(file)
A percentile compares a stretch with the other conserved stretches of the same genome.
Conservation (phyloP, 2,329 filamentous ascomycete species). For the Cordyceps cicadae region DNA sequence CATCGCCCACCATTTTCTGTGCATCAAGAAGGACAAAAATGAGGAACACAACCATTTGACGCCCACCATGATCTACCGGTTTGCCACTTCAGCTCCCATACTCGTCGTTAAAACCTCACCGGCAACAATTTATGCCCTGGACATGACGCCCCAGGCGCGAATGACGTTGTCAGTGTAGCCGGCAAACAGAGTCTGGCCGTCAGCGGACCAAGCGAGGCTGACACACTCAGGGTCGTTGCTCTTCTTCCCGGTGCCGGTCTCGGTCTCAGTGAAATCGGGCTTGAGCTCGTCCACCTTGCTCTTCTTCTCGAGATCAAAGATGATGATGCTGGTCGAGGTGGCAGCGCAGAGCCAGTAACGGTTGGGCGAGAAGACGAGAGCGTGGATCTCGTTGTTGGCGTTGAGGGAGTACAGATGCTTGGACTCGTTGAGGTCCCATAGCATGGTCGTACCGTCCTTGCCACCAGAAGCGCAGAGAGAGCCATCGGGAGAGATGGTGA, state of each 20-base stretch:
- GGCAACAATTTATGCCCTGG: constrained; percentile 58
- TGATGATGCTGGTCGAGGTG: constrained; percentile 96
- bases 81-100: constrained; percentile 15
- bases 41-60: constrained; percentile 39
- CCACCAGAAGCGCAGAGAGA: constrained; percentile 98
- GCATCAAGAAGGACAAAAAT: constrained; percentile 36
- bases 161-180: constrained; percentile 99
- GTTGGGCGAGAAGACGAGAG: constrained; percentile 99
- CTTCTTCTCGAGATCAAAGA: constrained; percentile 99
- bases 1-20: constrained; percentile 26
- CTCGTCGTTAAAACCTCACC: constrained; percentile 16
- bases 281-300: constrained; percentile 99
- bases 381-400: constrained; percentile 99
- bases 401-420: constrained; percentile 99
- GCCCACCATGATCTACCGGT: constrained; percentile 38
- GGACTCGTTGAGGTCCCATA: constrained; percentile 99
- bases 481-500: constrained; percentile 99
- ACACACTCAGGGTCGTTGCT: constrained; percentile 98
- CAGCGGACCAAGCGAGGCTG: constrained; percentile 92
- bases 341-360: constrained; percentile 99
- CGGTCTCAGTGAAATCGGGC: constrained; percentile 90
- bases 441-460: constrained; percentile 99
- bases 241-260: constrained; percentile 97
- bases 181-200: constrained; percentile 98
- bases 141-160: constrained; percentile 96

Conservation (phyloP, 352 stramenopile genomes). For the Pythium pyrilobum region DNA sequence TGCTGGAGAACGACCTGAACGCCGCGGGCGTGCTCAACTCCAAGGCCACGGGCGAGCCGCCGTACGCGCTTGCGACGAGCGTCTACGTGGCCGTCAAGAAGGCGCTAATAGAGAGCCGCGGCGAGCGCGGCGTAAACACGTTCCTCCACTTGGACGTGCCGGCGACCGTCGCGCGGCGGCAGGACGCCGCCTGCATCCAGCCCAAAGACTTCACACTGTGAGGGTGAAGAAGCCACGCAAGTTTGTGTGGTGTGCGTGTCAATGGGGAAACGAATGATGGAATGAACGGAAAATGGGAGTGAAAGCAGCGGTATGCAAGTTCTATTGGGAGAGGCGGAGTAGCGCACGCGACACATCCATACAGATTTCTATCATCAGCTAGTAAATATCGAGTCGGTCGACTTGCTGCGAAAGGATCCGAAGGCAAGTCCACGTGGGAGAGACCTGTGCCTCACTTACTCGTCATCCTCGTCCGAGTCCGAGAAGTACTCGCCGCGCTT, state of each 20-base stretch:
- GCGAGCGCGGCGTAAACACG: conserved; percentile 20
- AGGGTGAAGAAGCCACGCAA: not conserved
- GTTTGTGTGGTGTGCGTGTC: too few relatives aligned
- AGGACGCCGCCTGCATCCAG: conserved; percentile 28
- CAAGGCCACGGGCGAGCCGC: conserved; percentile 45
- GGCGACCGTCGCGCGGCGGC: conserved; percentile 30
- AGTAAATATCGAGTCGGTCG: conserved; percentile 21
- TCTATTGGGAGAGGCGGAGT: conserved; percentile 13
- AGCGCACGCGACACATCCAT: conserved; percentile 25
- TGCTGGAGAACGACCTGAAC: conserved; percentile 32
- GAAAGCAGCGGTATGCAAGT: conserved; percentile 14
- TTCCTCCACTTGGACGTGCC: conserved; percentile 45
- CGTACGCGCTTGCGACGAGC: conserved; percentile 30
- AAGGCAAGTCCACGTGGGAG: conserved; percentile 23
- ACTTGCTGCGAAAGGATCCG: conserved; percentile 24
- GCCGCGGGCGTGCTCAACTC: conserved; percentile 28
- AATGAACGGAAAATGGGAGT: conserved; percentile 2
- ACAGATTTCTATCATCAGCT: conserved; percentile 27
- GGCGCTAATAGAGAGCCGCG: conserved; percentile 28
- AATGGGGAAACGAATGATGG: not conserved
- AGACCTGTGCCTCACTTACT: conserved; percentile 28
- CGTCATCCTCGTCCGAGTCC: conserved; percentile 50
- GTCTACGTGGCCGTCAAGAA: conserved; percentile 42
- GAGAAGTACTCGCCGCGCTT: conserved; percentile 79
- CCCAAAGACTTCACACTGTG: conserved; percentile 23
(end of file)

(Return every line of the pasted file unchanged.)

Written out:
A percentile compares a stretch with the other conserved stretches of the same genome.
Conservation (phyloP, 2,329 filamentous ascomycete species). For the Cordyceps cicadae region DNA sequence CATCGCCCACCATTTTCTGTGCATCAAGAAGGACAAAAATGAGGAACACAACCATTTGACGCCCACCATGATCTACCGGTTTGCCACTTCAGCTCCCATACTCGTCGTTAAAACCTCACCGGCAACAATTTATGCCCTGGACATGACGCCCCAGGCGCGAATGACGTTGTCAGTGTAGCCGGCAAACAGAGTCTGGCCGTCAGCGGACCAAGCGAGGCTGACACACTCAGGGTCGTTGCTCTTCTTCCCGGTGCCGGTCTCGGTCTCAGTGAAATCGGGCTTGAGCTCGTCCACCTTGCTCTTCTTCTCGAGATCAAAGATGATGATGCTGGTCGAGGTGGCAGCGCAGAGCCAGTAACGGTTGGGCGAGAAGACGAGAGCGTGGATCTCGTTGTTGGCGTTGAGGGAGTACAGATGCTTGGACTCGTTGAGGTCCCATAGCATGGTCGTACCGTCCTTGCCACCAGAAGCGCAGAGAGAGCCATCGGGAGAGATGGTGA, state of each 20-base stretch:
- GGCAACAATTTATGCCCTGG: constrained; percentile 58
- TGATGATGCTGGTCGAGGTG: constrained; percentile 96
- bases 81-100: constrained; percentile 15
- bases 41-60: constrained; percentile 39
- CCACCAGAAGCGCAGAGAGA: constrained; percentile 98
- GCATCAAGAAGGACAAAAAT: constrained; percentile 36
- bases 161-180: constrained; percentile 99
- GTTGGGCGAGAAGACGAGAG: constrained; percentile 99
- CTTCTTCTCGAGATCAAAGA: constrained; percentile 99
- bases 1-20: constrained; percentile 26
- CTCGTCGTTAAAACCTCACC: constrained; percentile 16
- bases 281-300: constrained; percentile 99
- bases 381-400: constrained; percentile 99
- bases 401-420: constrained; percentile 99
- GCCCACCATGATCTACCGGT: constrained; percentile 38
- GGACTCGTTGAGGTCCCATA: constrained; percentile 99
- bases 481-500: constrained; percentile 99
- ACACACTCAGGGTCGTTGCT: constrained; percentile 98
- CAGCGGACCAAGCGAGGCTG: constrained; percentile 92
- bases 341-360: constrained; percentile 99
- CGGTCTCAGTGAAATCGGGC: constrained; percentile 90
- bases 441-460: constrained; percentile 99
- bases 241-260: constrained; percentile 97
- bases 181-200: constrained; percentile 98
- bases 141-160: constrained; percentile 96

Conservation (phyloP, 352 stramenopile genomes). For the Pythium pyrilobum region DNA sequence TGCTGGAGAACGACCTGAACGCCGCGGGCGTGCTCAACTCCAAGGCCACGGGCGAGCCGCCGTACGCGCTTGCGACGAGCGTCTACGTGGCCGTCAAGAAGGCGCTAATAGAGAGCCGCGGCGAGCGCGGCGTAAACACGTTCCTCCACTTGGACGTGCCGGCGACCGTCGCGCGGCGGCAGGACGCCGCCTGCATCCAGCCCAAAGACTTCACACTGTGAGGGTGAAGAAGCCACGCAAGTTTGTGTGGTGTGCGTGTCAATGGGGAAACGAATGATGGAATGAACGGAAAATGGGAGTGAAAGCAGCGGTATGCAAGTTCTATTGGGAGAGGCGGAGTAGCGCACGCGACACATCCATACAGATTTCTATCATCAGCTAGTAAATATCGAGTCGGTCGACTTGCTGCGAAAGGATCCGAAGGCAAGTCCACGTGGGAGAGACCTGTGCCTCACTTACTCGTCATCCTCGTCCGAGTCCGAGAAGTACTCGCCGCGCTT, state of each 20-base stretch:
- GCGAGCGCGGCGTAAACACG: conserved; percentile 20
- AGGGTGAAGAAGCCACGCAA: not conserved
- GTTTGTGTGGTGTGCGTGTC: too few relatives aligned
- AGGACGCCGCCTGCATCCAG: conserved; percentile 28
- CAAGGCCACGGGCGAGCCGC: conserved; percentile 45
- GGCGACCGTCGCGCGGCGGC: conserved; percentile 30
- AGTAAATATCGAGTCGGTCG: conserved; percentile 21
- TCTATTGGGAGAGGCGGAGT: conserved; percentile 13
- AGCGCACGCGACACATCCAT: conserved; percentile 25
- TGCTGGAGAACGACCTGAAC: conserved; percentile 32
- GAAAGCAGCGGTATGCAAGT: conserved; percentile 14
- TTCCTCCACTTGGACGTGCC: conserved; percentile 45
- CGTACGCGCTTGCGACGAGC: conserved; percentile 30
- AAGGCAAGTCCACGTGGGAG: conserved; percentile 23
- ACTTGCTGCGAAAGGATCCG: conserved; percentile 24
- GCCGCGGGCGTGCTCAACTC: conserved; percentile 28
- AATGAACGGAAAATGGGAGT: conserved; percentile 2
- ACAGATTTCTATCATCAGCT: conserved; percentile 27
- GGCGCTAATAGAGAGCCGCG: conserved; percentile 28
- AATGGGGAAACGAATGATGG: not conserved
- AGACCTGTGCCTCACTTACT: conserved; percentile 28
- CGTCATCCTCGTCCGAGTCC: conserved; percentile 50
- GTCTACGTGGCCGTCAAGAA: conserved; percentile 42
- GAGAAGTACTCGCCGCGCTT: conserved; percentile 79
- CCCAAAGACTTCACACTGTG: conserved; percentile 23